A powerful nor'easter that was expected to dump mostly rain on Philadelphia suddenly turned into snow and wreaked havoc on the region. High winds toppled trees that blocked rail lines and highways and took down power lines, cutting off electricity to hundreds of thousands of customers.

Visibility was near zero in some places, and rail lines were sent into various stages of suspension. At the Jersey Shore, they braced for flooding from the combination of what one forecaster called "an angry ocean" and a full moon, but mostly fended off powerful winds. By the end of the day, The National Weather Service was predicting up to 9 inches of slushy snow north and west of the city.

Here's the latest of what you need to know for Saturday.


The region is under a variety of weather alerts, including a high wind warning and a coastal flood warning. Winds will continue to howl at 25 to 35 mph, with gusts of up to 60 mph. While temperatures have dropped to near freezing, the storm is gradually pulling away from the coast, so the rest of the weekend should be dry.

Mass Transit

SEPTA: By Friday's end, service on most Regional Rail Lines was suspended, leading to extensive delays that left hoards of stranded commuters scattered among the city's major transit hubs. Looking toward Saturday, only the West Trenton Line's early morning service has been cancelled. Travel alternatives can be found here.

PATCO: Trains are operating on or close to schedule. The Saturday schedule can be found here.

Amtrak:  Due to lingering effects from Friday's storm, Amtrak will operate on a modified schedule starting in the morning.


Roadways are wet and some are slushy. Overnight, icy conditions are a concern. Drivers are being urged to reduce their speeds.

The Delaware River Port Authority has reduced the speed limit on the Ben Franklin, Walt Whitman, Betsy Ross and Commodore Barry bridges to 35 mph and banned empty trailers until further notice because of the wind.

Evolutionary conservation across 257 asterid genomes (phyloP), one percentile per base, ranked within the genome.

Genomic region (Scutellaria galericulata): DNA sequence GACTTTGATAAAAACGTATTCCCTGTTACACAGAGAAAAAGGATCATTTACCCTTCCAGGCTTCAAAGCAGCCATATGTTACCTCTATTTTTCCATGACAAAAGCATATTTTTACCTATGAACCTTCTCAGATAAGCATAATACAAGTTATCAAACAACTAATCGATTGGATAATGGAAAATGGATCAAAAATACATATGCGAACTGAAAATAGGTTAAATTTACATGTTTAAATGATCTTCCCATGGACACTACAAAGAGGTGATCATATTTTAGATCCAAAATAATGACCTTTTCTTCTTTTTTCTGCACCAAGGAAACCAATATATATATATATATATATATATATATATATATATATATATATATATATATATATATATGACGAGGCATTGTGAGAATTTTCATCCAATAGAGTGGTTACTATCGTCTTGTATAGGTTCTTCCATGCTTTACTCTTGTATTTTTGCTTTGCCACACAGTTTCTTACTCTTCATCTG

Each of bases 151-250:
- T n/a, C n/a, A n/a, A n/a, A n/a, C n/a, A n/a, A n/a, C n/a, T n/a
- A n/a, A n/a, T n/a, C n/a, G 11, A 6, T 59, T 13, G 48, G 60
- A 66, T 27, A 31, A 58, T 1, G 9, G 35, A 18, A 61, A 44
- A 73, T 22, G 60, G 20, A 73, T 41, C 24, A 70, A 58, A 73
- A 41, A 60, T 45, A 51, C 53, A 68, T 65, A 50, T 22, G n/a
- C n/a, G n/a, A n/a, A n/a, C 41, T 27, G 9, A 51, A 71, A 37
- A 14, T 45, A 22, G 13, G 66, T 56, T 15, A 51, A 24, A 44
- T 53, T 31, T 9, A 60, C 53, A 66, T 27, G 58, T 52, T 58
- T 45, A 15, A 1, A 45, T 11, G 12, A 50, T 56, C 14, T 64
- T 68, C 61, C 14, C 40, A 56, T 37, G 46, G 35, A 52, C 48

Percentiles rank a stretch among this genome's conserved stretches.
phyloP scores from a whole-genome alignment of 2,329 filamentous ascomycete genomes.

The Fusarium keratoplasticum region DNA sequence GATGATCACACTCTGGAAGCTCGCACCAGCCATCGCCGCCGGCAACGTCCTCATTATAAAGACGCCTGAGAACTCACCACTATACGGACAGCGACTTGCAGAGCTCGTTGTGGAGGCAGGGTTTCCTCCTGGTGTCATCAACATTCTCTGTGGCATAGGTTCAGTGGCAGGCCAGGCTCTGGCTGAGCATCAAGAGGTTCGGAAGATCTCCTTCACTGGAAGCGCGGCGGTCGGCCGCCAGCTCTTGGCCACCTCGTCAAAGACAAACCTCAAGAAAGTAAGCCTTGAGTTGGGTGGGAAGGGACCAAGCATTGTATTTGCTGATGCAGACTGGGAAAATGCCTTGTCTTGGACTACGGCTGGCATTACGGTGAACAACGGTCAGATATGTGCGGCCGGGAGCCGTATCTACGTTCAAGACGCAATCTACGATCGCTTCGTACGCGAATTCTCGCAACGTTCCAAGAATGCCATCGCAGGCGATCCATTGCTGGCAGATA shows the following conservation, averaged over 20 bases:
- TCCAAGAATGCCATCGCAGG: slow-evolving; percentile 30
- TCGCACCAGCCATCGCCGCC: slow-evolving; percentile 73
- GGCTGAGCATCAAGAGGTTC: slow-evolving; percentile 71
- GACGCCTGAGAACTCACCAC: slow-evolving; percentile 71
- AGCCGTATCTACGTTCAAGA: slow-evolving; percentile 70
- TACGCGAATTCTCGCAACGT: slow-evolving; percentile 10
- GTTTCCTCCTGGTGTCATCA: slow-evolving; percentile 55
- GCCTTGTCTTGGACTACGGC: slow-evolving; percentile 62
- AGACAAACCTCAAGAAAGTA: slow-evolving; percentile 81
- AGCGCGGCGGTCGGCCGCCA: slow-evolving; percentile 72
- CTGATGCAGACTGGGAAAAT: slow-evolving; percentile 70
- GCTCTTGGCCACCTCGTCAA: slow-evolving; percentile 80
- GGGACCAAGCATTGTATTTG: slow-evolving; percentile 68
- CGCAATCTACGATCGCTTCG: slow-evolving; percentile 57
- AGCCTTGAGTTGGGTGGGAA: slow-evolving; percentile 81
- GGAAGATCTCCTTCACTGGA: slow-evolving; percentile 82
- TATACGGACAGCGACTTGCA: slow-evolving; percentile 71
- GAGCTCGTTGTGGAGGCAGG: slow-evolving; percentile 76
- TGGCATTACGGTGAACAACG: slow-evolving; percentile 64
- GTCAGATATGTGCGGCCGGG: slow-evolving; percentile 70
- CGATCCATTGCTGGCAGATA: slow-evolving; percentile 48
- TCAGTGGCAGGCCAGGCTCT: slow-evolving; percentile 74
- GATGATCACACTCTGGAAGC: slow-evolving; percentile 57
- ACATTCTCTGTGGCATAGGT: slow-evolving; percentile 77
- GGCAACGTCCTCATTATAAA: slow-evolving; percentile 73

There is some street flooding at the Shore and police are advising to stay off flood-prone roads, including parts of the White Horse Pike, over the next few day, particularly at times of high tides.


PECO reports more than 330,000 customers are without power in Southeastern Pennsylvania, most of them in Montgomery County (111,000) and Delaware County (96,000).

Atlantic City Electric says more than 27,000 customers are without power in South Jersey.

PSE&G reports nearly 34,000 of its customers are without power, most of them in North Jersey.


Official said 540 flights to or from Philadelphia International Airport were canceled Friday, which accounts for about half of its daily average. You should check with your airline for flight status information. (According to the federal Aviation Weather Center, the crew of one flight landing at Dulles International Airport outside Washington reported it was so bumpy on descent that "pretty much everyone on the plane threw up.")


A large tree toppled over Friday as a powerful nor’easter makes its way through the region.
User_Name13 / Reddit
A large tree toppled over Friday as a powerful nor’easter makes its way through the region.

A large tree fell in Rittenhouse Square on Friday shortly before 11 a.m.. A photo of the aftermath was quickly uploaded to Reddit. "I was standing on the sidewalk when I heard it happen," said User_Name13, who lives in the Rittenhouse Square area and took the picture. "I turned around and saw the absolute end on it." Only a handful of people were in the park at the time and no one was injured.

Steer clear of 76, currently two trees in separate locations blocking both lanes heading West and 1 lane East just north of Belmont Ave.

Posted by Kristina Spier on Friday, March 2, 2018

Interstate 76 westbound was closed at mile marker 336 in Lower Merion Township for more than three hours after trees fell across the roadway, including one that landed on the roof a SEPTA bus around 1:10 p.m. SEPTA said 15 passengers were in the Route 125 bus. Four minor injuries were reported.

Courtenay Harris Bond, a freelance journalist based in Bala Cynwyd, documented on Instagram the destruction to her home caused by a falling tree.

"Thank god nobody was hurt," she wrote.

Staff writers Patricia Madej, Anthony Wood, Erin McCarthy, Mari A. Schaefer, and Frank Kummer contributed to this report.